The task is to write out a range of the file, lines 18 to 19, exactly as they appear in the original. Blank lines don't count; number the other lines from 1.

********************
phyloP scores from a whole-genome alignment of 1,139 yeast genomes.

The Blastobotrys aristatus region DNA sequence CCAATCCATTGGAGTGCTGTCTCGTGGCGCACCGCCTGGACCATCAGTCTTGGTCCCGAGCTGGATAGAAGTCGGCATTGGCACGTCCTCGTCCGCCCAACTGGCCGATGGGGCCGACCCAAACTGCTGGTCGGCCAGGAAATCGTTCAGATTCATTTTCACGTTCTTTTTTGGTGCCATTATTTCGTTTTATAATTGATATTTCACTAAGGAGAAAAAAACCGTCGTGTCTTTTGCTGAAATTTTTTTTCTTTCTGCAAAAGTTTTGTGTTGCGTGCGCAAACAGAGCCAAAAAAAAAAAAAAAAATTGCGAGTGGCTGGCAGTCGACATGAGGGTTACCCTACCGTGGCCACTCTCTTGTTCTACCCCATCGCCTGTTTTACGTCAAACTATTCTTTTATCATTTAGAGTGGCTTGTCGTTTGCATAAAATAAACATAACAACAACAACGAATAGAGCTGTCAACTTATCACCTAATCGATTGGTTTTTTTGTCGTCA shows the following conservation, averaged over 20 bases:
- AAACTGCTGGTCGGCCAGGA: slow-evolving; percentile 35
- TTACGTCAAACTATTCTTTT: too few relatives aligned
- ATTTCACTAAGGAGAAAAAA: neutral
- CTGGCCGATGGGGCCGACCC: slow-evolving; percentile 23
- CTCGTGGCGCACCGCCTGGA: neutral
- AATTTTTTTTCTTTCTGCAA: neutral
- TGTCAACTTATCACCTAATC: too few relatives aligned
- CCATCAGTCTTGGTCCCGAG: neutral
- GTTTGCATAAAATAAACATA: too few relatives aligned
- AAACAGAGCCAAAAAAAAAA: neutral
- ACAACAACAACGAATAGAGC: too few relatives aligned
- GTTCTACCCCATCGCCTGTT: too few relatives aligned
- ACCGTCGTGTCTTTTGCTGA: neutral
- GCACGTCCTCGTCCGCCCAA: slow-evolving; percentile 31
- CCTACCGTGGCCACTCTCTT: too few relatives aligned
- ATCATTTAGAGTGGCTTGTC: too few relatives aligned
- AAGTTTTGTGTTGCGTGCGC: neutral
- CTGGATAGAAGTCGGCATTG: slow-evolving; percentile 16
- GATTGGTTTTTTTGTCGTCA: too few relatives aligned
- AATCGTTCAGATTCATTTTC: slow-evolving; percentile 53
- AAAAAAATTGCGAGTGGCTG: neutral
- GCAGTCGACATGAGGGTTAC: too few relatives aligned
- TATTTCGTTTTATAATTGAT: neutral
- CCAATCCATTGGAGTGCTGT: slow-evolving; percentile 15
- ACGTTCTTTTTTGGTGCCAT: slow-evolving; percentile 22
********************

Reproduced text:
- ATCATTTAGAGTGGCTTGTC: too few relatives aligned
- AAGTTTTGTGTTGCGTGCGC: neutral